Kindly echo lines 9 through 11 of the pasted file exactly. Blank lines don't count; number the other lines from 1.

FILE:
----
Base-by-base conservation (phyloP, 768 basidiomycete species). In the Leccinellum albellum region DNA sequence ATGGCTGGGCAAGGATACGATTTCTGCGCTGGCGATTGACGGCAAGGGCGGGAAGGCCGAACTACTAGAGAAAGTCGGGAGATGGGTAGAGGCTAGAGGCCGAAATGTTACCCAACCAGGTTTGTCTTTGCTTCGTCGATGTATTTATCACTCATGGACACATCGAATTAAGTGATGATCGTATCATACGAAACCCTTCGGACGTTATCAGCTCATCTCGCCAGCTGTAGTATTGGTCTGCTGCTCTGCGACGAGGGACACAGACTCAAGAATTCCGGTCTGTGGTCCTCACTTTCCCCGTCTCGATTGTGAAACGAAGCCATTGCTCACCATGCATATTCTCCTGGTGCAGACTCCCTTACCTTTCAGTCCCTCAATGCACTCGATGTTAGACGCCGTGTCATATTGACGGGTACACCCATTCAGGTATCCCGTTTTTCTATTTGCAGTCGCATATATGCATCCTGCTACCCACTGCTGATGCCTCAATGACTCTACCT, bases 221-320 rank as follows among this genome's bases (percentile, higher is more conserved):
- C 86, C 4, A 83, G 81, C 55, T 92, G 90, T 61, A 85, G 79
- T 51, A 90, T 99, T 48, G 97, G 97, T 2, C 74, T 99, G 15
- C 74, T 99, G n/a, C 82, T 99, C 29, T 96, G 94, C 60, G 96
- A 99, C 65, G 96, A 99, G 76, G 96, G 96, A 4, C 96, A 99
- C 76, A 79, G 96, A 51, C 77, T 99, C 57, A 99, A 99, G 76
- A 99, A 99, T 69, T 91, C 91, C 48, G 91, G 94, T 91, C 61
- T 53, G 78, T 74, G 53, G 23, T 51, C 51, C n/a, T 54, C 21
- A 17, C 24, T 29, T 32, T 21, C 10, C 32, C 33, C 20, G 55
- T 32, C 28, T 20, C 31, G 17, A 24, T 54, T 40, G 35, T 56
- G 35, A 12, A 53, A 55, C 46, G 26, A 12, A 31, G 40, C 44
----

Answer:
- A 17, C 24, T 29, T 32, T 21, C 10, C 32, C 33, C 20, G 55
- T 32, C 28, T 20, C 31, G 17, A 24, T 54, T 40, G 35, T 56
- G 35, A 12, A 53, A 55, C 46, G 26, A 12, A 31, G 40, C 44